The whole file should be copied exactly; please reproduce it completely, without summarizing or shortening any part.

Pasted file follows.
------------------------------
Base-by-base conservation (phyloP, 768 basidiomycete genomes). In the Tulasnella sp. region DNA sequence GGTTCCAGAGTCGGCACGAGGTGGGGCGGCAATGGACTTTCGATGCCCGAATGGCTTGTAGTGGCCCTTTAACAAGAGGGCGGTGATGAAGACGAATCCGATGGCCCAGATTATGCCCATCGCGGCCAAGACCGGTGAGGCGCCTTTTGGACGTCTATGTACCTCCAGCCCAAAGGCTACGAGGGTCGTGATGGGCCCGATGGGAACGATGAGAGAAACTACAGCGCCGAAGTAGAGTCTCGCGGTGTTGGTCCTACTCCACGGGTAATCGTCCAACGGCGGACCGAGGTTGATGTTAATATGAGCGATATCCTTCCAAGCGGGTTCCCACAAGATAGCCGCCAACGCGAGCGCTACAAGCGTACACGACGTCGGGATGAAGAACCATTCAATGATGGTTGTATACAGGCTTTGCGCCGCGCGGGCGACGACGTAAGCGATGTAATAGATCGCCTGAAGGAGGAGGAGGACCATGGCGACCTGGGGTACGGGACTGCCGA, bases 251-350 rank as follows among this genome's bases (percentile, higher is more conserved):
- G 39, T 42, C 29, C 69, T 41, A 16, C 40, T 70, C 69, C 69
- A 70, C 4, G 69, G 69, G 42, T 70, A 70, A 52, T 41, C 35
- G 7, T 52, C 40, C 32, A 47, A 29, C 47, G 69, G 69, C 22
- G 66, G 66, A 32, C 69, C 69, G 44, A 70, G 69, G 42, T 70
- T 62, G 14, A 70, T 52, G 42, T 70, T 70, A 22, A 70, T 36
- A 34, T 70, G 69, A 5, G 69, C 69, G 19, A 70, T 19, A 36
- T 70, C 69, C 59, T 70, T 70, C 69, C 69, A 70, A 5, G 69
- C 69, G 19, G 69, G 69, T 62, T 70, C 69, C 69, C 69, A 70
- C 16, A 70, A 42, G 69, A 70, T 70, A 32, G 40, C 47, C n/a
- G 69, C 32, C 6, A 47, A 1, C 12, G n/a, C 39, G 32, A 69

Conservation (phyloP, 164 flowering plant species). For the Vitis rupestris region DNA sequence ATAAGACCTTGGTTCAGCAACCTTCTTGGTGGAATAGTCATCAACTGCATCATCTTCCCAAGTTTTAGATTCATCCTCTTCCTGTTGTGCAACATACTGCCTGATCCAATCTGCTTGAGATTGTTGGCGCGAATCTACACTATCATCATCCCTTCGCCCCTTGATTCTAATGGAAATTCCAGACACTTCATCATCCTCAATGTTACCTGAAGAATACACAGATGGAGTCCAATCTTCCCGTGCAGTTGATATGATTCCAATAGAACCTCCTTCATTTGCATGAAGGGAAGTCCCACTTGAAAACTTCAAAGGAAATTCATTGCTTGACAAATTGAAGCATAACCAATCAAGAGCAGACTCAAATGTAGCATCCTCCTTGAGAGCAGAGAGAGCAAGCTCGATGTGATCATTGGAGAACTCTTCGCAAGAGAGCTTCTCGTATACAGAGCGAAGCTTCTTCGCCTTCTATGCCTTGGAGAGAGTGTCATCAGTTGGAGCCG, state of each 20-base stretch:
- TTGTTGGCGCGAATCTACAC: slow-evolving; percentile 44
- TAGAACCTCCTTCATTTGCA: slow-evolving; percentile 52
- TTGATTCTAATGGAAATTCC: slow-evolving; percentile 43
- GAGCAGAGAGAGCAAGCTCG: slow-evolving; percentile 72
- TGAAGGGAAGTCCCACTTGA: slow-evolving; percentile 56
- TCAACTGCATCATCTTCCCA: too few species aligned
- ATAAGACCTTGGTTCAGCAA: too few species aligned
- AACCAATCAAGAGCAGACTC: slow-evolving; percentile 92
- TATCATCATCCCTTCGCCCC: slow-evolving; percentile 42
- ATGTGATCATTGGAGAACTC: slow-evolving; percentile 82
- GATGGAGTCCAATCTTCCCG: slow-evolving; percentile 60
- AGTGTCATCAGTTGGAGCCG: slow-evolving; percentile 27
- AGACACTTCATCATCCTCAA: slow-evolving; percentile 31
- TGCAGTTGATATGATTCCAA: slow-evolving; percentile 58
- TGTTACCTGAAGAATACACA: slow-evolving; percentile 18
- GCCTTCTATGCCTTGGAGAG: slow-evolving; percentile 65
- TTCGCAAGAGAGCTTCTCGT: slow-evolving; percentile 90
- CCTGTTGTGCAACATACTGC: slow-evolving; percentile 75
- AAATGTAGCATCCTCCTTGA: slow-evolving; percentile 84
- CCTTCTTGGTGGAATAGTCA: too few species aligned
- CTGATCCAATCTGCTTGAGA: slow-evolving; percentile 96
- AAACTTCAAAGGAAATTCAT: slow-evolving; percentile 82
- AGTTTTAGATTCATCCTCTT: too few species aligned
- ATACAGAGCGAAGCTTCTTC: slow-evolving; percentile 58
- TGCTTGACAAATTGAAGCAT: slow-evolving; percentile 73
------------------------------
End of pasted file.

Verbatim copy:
Base-by-base conservation (phyloP, 768 basidiomycete genomes). In the Tulasnella sp. region DNA sequence GGTTCCAGAGTCGGCACGAGGTGGGGCGGCAATGGACTTTCGATGCCCGAATGGCTTGTAGTGGCCCTTTAACAAGAGGGCGGTGATGAAGACGAATCCGATGGCCCAGATTATGCCCATCGCGGCCAAGACCGGTGAGGCGCCTTTTGGACGTCTATGTACCTCCAGCCCAAAGGCTACGAGGGTCGTGATGGGCCCGATGGGAACGATGAGAGAAACTACAGCGCCGAAGTAGAGTCTCGCGGTGTTGGTCCTACTCCACGGGTAATCGTCCAACGGCGGACCGAGGTTGATGTTAATATGAGCGATATCCTTCCAAGCGGGTTCCCACAAGATAGCCGCCAACGCGAGCGCTACAAGCGTACACGACGTCGGGATGAAGAACCATTCAATGATGGTTGTATACAGGCTTTGCGCCGCGCGGGCGACGACGTAAGCGATGTAATAGATCGCCTGAAGGAGGAGGAGGACCATGGCGACCTGGGGTACGGGACTGCCGA, bases 251-350 rank as follows among this genome's bases (percentile, higher is more conserved):
- G 39, T 42, C 29, C 69, T 41, A 16, C 40, T 70, C 69, C 69
- A 70, C 4, G 69, G 69, G 42, T 70, A 70, A 52, T 41, C 35
- G 7, T 52, C 40, C 32, A 47, A 29, C 47, G 69, G 69, C 22
- G 66, G 66, A 32, C 69, C 69, G 44, A 70, G 69, G 42, T 70
- T 62, G 14, A 70, T 52, G 42, T 70, T 70, A 22, A 70, T 36
- A 34, T 70, G 69, A 5, G 69, C 69, G 19, A 70, T 19, A 36
- T 70, C 69, C 59, T 70, T 70, C 69, C 69, A 70, A 5, G 69
- C 69, G 19, G 69, G 69, T 62, T 70, C 69, C 69, C 69, A 70
- C 16, A 70, A 42, G 69, A 70, T 70, A 32, G 40, C 47, C n/a
- G 69, C 32, C 6, A 47, A 1, C 12, G n/a, C 39, G 32, A 69

Conservation (phyloP, 164 flowering plant species). For the Vitis rupestris region DNA sequence ATAAGACCTTGGTTCAGCAACCTTCTTGGTGGAATAGTCATCAACTGCATCATCTTCCCAAGTTTTAGATTCATCCTCTTCCTGTTGTGCAACATACTGCCTGATCCAATCTGCTTGAGATTGTTGGCGCGAATCTACACTATCATCATCCCTTCGCCCCTTGATTCTAATGGAAATTCCAGACACTTCATCATCCTCAATGTTACCTGAAGAATACACAGATGGAGTCCAATCTTCCCGTGCAGTTGATATGATTCCAATAGAACCTCCTTCATTTGCATGAAGGGAAGTCCCACTTGAAAACTTCAAAGGAAATTCATTGCTTGACAAATTGAAGCATAACCAATCAAGAGCAGACTCAAATGTAGCATCCTCCTTGAGAGCAGAGAGAGCAAGCTCGATGTGATCATTGGAGAACTCTTCGCAAGAGAGCTTCTCGTATACAGAGCGAAGCTTCTTCGCCTTCTATGCCTTGGAGAGAGTGTCATCAGTTGGAGCCG, state of each 20-base stretch:
- TTGTTGGCGCGAATCTACAC: slow-evolving; percentile 44
- TAGAACCTCCTTCATTTGCA: slow-evolving; percentile 52
- TTGATTCTAATGGAAATTCC: slow-evolving; percentile 43
- GAGCAGAGAGAGCAAGCTCG: slow-evolving; percentile 72
- TGAAGGGAAGTCCCACTTGA: slow-evolving; percentile 56
- TCAACTGCATCATCTTCCCA: too few species aligned
- ATAAGACCTTGGTTCAGCAA: too few species aligned
- AACCAATCAAGAGCAGACTC: slow-evolving; percentile 92
- TATCATCATCCCTTCGCCCC: slow-evolving; percentile 42
- ATGTGATCATTGGAGAACTC: slow-evolving; percentile 82
- GATGGAGTCCAATCTTCCCG: slow-evolving; percentile 60
- AGTGTCATCAGTTGGAGCCG: slow-evolving; percentile 27
- AGACACTTCATCATCCTCAA: slow-evolving; percentile 31
- TGCAGTTGATATGATTCCAA: slow-evolving; percentile 58
- TGTTACCTGAAGAATACACA: slow-evolving; percentile 18
- GCCTTCTATGCCTTGGAGAG: slow-evolving; percentile 65
- TTCGCAAGAGAGCTTCTCGT: slow-evolving; percentile 90
- CCTGTTGTGCAACATACTGC: slow-evolving; percentile 75
- AAATGTAGCATCCTCCTTGA: slow-evolving; percentile 84
- CCTTCTTGGTGGAATAGTCA: too few species aligned
- CTGATCCAATCTGCTTGAGA: slow-evolving; percentile 96
- AAACTTCAAAGGAAATTCAT: slow-evolving; percentile 82
- AGTTTTAGATTCATCCTCTT: too few species aligned
- ATACAGAGCGAAGCTTCTTC: slow-evolving; percentile 58
- TGCTTGACAAATTGAAGCAT: slow-evolving; percentile 73